It shows up in the fact that the Julian calendar is still used in some Orthodox Christian churches, like the Russian Orthodox. One can observe that Christmas is celebrated in Russia in early January of the Gregorian calendar. And Wikipedia has an article on the Julian calendar which shows that today is May 30, 2020.

  2. Dave Luckett

    I’m confused. How many years have now passed since the birth of Jesus, as (wrongly) calculated by Dionysius Exiguus (Dennis the Short)?

  3. Eddie Janssen

    The 11 days correction was only once, not every year.
    Am I missing something?

  4. @EddieJ: yes, the big error that apparently 8 years are missing from the Mayan Calendar.

    New development in baraminology (Logos.nl, that excellent creacrap outfit): dinos are land animals and hence created on day 6. Unfortunately we don’t learn about the ptesosaurs.

    ‘Flying’ spiders are evidence for a Marvellous Maker according to CMI.

    But the highlight is this one:

    https://logos.nl/welke-concrete-toetsbare-voorspellingen-doet-het-creationisme-die-zouden-kunnen-aantonen-dat-het-onjuist-is/

    Which concrete testable predictions does creationism make that could demonstrate it’s incorrect?

    Well, dear fellows, you might be in for a surprise.

    “‘Het creationisme’ is geen wetenschappelijke theorie maar een paradigma (net als het naturalisme), dus eigenlijk zijn falsificerende voorspellingen niet op zijn plaats.”

    “Creationism is not a scientific theory but a paradigm (like naturalism), so actually falsifying predictions are out of place.”

    “Aan het Bijbelse kader van zesduizend jaar en een wereldwijde zondvloed zijn dus wel voorspellingen te ontlenen, alleen zal falsificatie van dergelijke voorspellingen niet direct leiden tot verwerping van het creationistische wereldbeeld, juist omdat het daarbij voornamelijk om geloofsstandpunten gaat.”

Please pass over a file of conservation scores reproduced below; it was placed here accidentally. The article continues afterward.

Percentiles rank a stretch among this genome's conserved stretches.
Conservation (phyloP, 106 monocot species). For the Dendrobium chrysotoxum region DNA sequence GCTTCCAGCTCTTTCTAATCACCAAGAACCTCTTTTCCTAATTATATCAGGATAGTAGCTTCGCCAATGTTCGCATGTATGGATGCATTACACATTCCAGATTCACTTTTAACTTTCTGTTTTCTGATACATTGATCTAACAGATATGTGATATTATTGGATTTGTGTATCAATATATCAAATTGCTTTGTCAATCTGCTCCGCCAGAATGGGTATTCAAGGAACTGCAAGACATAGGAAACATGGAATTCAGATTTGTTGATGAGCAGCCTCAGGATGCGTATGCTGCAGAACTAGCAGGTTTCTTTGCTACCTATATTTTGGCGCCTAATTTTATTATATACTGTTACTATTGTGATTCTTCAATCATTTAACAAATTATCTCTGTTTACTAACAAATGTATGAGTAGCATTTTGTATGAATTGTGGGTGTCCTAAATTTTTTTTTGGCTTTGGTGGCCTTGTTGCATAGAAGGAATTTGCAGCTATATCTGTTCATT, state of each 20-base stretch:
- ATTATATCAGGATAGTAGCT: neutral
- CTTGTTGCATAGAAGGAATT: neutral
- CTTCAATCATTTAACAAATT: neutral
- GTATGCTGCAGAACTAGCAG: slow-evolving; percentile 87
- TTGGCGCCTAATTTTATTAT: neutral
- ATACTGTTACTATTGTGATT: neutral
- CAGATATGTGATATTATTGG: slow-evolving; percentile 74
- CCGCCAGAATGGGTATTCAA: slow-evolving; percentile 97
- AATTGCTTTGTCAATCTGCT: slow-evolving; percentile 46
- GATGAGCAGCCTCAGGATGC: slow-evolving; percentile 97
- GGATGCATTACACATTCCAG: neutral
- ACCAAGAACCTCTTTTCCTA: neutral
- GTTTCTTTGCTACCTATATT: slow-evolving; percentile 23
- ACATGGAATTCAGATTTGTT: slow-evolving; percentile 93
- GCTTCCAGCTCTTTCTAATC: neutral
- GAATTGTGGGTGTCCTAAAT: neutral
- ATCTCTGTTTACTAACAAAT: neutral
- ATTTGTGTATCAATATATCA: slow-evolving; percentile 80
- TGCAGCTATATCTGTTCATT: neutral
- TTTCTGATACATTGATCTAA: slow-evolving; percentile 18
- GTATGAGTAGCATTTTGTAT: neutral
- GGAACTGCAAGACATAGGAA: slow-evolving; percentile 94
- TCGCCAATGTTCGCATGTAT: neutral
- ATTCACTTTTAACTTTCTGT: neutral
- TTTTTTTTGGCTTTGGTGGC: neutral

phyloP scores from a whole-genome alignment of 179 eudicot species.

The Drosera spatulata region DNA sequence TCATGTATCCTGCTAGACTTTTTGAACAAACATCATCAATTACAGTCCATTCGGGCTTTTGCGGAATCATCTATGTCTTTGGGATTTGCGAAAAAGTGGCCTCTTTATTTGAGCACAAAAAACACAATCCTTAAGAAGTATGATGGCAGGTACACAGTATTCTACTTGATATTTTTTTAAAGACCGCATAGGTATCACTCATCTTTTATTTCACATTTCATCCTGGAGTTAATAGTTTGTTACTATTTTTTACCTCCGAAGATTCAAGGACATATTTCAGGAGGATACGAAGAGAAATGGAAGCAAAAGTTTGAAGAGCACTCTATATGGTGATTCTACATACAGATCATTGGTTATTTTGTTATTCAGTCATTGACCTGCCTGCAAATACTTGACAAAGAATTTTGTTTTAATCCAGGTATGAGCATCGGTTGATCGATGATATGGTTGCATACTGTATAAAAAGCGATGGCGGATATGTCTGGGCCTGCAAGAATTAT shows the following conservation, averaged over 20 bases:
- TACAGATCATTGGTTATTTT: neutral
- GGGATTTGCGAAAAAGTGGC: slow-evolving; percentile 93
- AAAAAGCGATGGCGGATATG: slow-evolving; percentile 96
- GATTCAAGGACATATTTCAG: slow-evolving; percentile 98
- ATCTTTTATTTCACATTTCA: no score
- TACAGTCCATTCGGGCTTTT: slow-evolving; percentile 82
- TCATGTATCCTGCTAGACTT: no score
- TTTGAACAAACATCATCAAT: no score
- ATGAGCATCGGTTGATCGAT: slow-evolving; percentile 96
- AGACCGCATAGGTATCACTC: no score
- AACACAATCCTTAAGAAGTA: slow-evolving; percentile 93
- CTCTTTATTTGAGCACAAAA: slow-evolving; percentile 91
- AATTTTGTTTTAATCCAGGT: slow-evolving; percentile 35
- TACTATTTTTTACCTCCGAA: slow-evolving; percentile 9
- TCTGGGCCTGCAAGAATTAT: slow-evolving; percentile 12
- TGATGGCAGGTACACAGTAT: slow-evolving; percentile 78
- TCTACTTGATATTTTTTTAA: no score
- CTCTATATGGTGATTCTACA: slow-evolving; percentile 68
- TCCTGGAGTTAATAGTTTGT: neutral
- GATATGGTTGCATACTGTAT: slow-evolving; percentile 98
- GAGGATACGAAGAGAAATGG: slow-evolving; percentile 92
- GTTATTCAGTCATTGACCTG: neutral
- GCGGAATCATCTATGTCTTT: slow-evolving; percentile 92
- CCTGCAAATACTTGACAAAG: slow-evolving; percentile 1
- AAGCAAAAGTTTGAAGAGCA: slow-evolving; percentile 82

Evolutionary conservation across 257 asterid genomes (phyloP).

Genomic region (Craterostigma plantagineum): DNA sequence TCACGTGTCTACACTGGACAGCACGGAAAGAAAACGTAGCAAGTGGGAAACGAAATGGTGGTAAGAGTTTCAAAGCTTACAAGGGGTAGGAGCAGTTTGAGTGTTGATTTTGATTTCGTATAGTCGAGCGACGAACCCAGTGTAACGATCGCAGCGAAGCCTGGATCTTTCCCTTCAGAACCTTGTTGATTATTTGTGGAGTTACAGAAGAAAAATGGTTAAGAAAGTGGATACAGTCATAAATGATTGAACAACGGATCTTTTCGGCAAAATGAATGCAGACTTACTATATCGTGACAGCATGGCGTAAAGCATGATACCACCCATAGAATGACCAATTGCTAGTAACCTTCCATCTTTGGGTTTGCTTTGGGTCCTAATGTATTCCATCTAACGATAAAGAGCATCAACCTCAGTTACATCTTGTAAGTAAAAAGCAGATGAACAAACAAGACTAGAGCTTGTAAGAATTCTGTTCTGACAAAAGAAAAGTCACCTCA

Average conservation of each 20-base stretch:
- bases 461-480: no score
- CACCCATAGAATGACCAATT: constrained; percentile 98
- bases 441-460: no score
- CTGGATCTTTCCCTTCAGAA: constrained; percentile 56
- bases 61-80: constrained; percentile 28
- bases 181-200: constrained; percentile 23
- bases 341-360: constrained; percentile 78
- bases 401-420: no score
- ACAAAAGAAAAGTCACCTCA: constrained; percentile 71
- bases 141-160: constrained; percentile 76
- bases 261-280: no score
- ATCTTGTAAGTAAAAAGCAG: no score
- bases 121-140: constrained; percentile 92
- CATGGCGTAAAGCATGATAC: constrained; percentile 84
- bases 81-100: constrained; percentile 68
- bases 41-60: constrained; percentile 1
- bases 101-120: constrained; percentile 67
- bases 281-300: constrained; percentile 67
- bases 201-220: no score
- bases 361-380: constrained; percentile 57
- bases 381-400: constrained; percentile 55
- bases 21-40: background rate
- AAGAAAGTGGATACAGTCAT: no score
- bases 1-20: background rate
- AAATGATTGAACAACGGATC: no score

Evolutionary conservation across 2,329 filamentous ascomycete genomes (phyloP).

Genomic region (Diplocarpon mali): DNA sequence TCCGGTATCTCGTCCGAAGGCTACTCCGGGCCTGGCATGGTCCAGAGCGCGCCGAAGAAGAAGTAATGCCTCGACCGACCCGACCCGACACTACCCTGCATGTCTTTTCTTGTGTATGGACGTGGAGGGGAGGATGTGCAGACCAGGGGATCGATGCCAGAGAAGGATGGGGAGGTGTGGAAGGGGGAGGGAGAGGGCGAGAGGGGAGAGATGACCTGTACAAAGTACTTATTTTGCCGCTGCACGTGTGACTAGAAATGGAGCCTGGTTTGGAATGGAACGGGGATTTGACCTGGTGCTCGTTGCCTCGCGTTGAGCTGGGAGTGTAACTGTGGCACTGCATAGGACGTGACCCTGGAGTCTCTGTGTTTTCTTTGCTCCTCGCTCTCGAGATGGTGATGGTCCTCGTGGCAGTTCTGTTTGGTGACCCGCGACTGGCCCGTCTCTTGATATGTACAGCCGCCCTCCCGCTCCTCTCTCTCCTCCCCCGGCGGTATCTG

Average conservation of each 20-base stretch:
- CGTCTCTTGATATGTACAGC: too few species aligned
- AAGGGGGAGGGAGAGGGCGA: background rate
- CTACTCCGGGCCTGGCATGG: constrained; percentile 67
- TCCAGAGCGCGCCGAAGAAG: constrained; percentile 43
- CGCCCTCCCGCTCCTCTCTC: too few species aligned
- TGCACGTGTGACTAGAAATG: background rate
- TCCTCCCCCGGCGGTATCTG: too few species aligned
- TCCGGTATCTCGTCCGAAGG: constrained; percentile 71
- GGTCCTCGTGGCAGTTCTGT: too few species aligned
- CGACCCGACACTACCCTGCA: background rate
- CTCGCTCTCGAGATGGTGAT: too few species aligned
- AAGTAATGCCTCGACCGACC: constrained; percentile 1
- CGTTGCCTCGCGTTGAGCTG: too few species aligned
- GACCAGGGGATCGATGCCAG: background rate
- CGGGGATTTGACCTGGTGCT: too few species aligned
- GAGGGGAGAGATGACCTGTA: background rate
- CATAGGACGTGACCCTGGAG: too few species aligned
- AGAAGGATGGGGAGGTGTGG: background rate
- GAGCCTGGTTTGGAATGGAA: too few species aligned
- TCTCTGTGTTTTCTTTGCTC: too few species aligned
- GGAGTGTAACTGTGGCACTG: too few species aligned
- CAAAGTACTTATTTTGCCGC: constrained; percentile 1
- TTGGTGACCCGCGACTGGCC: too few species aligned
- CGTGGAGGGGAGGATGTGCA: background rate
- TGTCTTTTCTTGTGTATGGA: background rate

“We can derive predictions indeed from the Biblical framework of 6000 years and a global flood, but falsification of such predictions won’t immediately lead to rejection of the creationist worldview, exactly because it revolves mostly around standpoints of belief.”

    “In geval van resultaten die hiermee in tegenstrijd zijn, zal er eerder getwijfeld worden aan de onderzoeksresultaten …. komen er hulphypothesen of wordt ervan uitgegaan dat ontdekkingen in de toekomst alsnog niet tegenstrijdig blijken met de Bijbel. ”

    “In case of results which contradict this [standpoints of belief – FrankB] auxiliary hypotheses will be formulated or it will be assumed that discoveries in the future won’t appear to be non-contradictory with the Bible.”

    Can anyone send a memo to Ol’Hambo and co?
    What puzzles me is

    “Dat maakt echter niet dat het scheppingsparadigma geen plaats heeft binnen de wetenschap.”

    “It doesn’t follow that there is no place within science for the creationism paradigma”.

    Wait, what? I thought the question is if there is a place for sciene withing the creationism paradigma. “Theology is the queen of science”, remember?

  5. Just in case somebody is curious about this is about. Yes, when the Gregorian calendar was first proposed, in 1582, it was a change to the Julian candendar by making that year 10 days shorter. And then each year in the 1500s was exactly as long as the Old Style Julian year. 365 days, but shifted by 10 days.
    Then the differences were
    1600 was 366 days long, just like the OS
    All of the years in the 1600s were shifted by 10 days
    1700 was not a leap year
    All of the years in the 1700s were shifted by 11 days
    By some time almost everybody
    gave up the OS Julian. Most of the world was not yet colonized by European powers, and didn’t pay any
    attention
    1800 was not a leap year
    All of the years in the 1800s were
    shifted by 12 days
    1900 was not a leap year
    The 1900s were shifted by 13 days
    By now, almost everbody in the world was using the Gregorian calender for secular purposes. For religious purposes, there were some Orthodox Christian churches, such as the Russian Orthodox Church, which kept the Julian calendar. And Islam, Judaism, and east Asia keep their own calendars for religious and traditional purposes.
    The year 2000 was not a leap year.

    I think that I got that right. But I wouldn’t be surprised if I got something wrong; not as wrong as saying that all of our familiar New Style Gregorian
    years are 11 days shorter than the Old Style Julian 365/366 day years! I’m sure that I would have noticed that.